Mark Williams ended an eight-year wait for victory over Ronnie O’Sullivan by storming back from a three-frame deficit to win 6-5 and reach the semi-finals of the Masters.
Williams’s hopes of beating the seven-time Masters champion seemed distant as O’Sullivan surged into a 3-0 lead at Alexandra Palace.
However, the Welshman – who clawed his way back into the contest with a tournament-best break of 143 – won three successive frames to lead 5-4 and then held his nerve with another century in the decider to seal a semi-final spot against Hossein Vafaei or Jack Lisowski.
“The first three frames I didn’t have a shot,” Williams told the BBC after ending a run of six successive defeats to O’Sullivan, a run stretching back to the 2014 International Championship in China.
“He tied me up in knots, he was making breaks galore. But I felt the crowd started to sway towards me at the end and most of them wanted me to win, which was unbelievable.”
Asked if it was his most satisfying win in recent seasons, the 47-year-old three-time world champion said: “Yeah, you’re playing the greatest player ever … and I don’t think I’ve beaten him in the UK for 20 years. That’s gone now. If I don’t beat him for another 20 years I couldn’t care.”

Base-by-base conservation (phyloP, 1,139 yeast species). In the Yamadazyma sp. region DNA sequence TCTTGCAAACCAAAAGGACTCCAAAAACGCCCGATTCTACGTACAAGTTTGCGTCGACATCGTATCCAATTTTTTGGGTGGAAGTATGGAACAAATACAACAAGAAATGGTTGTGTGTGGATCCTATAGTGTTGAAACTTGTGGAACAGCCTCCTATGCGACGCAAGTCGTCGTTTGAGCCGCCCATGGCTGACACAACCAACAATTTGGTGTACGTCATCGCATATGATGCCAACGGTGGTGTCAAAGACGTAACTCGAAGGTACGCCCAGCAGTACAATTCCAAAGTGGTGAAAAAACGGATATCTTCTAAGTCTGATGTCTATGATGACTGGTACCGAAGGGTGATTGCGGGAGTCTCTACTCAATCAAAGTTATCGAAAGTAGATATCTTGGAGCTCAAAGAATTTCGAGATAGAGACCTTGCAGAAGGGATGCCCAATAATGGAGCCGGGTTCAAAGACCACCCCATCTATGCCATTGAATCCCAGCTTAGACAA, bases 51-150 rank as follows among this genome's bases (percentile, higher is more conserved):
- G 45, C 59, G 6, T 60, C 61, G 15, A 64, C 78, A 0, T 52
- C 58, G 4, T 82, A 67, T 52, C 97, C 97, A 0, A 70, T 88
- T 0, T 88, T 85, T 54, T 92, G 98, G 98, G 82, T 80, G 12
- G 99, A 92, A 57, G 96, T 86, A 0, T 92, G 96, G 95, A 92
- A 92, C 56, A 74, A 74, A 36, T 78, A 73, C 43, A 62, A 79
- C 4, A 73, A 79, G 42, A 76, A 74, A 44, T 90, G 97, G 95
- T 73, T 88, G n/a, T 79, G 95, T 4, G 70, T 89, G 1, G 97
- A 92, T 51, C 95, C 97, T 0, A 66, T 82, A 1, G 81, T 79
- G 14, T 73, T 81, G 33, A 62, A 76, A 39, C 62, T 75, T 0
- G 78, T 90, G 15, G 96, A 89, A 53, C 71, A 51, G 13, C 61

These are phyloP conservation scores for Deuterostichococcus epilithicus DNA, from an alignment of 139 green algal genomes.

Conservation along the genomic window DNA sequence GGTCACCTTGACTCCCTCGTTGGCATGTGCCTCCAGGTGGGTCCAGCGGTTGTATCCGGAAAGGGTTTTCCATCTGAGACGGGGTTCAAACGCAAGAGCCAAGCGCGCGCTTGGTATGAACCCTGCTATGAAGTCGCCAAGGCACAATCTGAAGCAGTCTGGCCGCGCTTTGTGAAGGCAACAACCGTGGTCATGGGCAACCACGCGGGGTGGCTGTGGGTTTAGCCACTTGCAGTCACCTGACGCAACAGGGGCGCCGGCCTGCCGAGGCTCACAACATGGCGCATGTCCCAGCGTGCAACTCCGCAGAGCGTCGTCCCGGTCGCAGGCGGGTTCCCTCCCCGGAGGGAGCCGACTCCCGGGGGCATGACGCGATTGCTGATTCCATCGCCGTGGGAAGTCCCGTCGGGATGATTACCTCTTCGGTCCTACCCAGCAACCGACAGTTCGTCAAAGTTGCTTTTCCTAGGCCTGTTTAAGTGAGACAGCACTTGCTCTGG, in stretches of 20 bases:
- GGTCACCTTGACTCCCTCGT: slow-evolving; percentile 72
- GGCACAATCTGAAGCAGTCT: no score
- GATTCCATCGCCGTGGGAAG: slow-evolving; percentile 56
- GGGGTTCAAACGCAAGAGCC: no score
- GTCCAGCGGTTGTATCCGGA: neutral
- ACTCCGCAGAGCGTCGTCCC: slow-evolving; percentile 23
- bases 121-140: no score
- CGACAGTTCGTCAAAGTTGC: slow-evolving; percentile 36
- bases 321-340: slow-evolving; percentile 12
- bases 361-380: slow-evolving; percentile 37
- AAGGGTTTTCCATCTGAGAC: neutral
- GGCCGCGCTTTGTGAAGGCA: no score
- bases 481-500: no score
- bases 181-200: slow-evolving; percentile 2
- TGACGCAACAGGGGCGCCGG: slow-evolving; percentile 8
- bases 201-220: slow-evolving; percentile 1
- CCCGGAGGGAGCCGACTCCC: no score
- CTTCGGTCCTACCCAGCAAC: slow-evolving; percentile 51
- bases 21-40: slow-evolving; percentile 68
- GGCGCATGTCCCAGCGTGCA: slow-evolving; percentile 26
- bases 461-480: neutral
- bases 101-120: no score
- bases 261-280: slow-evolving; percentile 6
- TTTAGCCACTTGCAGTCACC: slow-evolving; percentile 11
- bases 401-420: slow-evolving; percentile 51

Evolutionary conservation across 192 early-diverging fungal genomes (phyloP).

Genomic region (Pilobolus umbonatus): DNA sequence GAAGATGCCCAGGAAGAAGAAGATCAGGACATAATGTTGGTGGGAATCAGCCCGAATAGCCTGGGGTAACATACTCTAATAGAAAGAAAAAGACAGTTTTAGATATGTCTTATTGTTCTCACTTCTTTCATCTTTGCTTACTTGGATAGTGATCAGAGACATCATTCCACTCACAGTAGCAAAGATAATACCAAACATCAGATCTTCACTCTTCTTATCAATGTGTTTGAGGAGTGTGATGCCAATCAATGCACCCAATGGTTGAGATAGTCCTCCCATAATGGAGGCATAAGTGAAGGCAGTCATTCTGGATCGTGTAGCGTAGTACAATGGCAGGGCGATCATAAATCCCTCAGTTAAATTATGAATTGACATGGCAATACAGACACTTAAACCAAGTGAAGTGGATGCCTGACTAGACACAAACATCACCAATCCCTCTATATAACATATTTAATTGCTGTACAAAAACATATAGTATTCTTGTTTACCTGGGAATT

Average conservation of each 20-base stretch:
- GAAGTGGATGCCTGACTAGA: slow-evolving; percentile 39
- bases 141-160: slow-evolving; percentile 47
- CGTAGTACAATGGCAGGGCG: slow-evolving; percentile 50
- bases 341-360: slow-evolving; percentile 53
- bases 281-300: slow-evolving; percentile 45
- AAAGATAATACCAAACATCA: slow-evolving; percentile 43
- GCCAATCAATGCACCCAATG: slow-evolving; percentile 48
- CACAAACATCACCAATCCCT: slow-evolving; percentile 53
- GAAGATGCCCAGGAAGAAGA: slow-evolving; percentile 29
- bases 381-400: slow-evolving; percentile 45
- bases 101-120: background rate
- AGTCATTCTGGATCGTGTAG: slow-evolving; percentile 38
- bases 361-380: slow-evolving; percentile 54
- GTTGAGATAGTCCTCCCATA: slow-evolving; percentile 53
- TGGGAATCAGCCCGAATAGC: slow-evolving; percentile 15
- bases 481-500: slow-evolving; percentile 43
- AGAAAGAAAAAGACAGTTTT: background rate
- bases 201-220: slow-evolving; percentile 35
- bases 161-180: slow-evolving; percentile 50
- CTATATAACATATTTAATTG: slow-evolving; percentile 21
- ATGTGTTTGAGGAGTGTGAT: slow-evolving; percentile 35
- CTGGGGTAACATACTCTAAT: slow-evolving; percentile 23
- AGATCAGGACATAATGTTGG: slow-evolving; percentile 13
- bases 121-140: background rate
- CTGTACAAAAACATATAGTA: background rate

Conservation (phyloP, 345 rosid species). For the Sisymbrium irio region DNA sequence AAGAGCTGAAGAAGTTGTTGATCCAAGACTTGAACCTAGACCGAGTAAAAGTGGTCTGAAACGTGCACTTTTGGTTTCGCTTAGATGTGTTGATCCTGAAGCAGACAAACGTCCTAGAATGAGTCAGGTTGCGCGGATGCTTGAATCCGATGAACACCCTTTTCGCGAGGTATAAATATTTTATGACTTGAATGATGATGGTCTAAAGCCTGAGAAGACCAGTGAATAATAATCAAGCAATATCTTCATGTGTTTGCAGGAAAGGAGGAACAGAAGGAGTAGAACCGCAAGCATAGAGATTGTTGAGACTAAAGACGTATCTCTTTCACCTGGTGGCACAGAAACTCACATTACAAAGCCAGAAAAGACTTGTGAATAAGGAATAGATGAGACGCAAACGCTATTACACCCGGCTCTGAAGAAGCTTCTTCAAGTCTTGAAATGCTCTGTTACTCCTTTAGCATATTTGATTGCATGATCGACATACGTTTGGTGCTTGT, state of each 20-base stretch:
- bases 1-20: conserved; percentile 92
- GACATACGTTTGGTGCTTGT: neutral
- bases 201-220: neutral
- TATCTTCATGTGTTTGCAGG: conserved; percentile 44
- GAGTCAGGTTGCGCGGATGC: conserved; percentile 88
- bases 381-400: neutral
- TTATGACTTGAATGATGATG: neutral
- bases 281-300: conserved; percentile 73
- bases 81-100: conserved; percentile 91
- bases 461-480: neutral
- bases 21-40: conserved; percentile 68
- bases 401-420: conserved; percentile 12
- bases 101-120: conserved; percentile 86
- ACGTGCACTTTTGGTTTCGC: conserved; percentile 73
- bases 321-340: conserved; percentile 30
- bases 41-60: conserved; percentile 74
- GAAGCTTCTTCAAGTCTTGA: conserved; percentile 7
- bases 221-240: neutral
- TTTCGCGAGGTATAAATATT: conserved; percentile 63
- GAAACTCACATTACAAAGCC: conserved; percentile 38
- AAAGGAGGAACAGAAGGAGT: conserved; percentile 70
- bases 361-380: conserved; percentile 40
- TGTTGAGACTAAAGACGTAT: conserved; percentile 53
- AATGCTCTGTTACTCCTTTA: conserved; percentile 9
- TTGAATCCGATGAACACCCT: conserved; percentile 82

O’Sullivan, the world No 1 and second seed, seized early control with a break of 115 after Williams had failed to find an escape route when being tight to the green. The second frame was a completely different affair, full of tactical safety play and lasting 36 minutes. O’Sullivan held the upper hand throughout and a clearance of 44 doubled his advantage.
Williams was punished again when he missed a risky red with the rest and O’Sullivan compiled a frame-winning 79 break. The contest appeared to turn before the interval after O’Sullivan, among the balls and ahead in the frame, chose to wait until disturbing a pack of reds and completely missed them. Williams capitalised with a frame-winning 55 break and, with the help of a wonderful underarm shot, delivered a decisive 83 in the next.
O’Sullivan’s safety play helped him into a 4-2 lead, but Williams then produced a stunning 143 clearance – his best break in Masters history. It also eclipsed John Higgins’s tournament best of 142 and put Williams in line to collect the £15,000 prize for the highest break.
Another fluent 90 levelled the scores and, when O’Sullivan missed a dangerous red into the middle after choosing not to play safe, Williams made a 59 clearance to lead for the first time.
O’Sullivan won a tense 10th frame, making 77 after a long safety exchange with reds scattered near the bottom cushion, but Williams was not to be denied victory, making the most of another O’Sullivan error to build a match-winning 102.
O’Sullivan said: “I just didn’t score, didn’t make no breaks. At 3-0 he struggled a bit, but he played the better snooker and was more clinical. I was happy to get it to five-all. I had the chance in the last, but when you’re not cueing well blacks like that are missable. There was far too many mistakes in there, basic mistakes, and that’s how it goes sometimes.”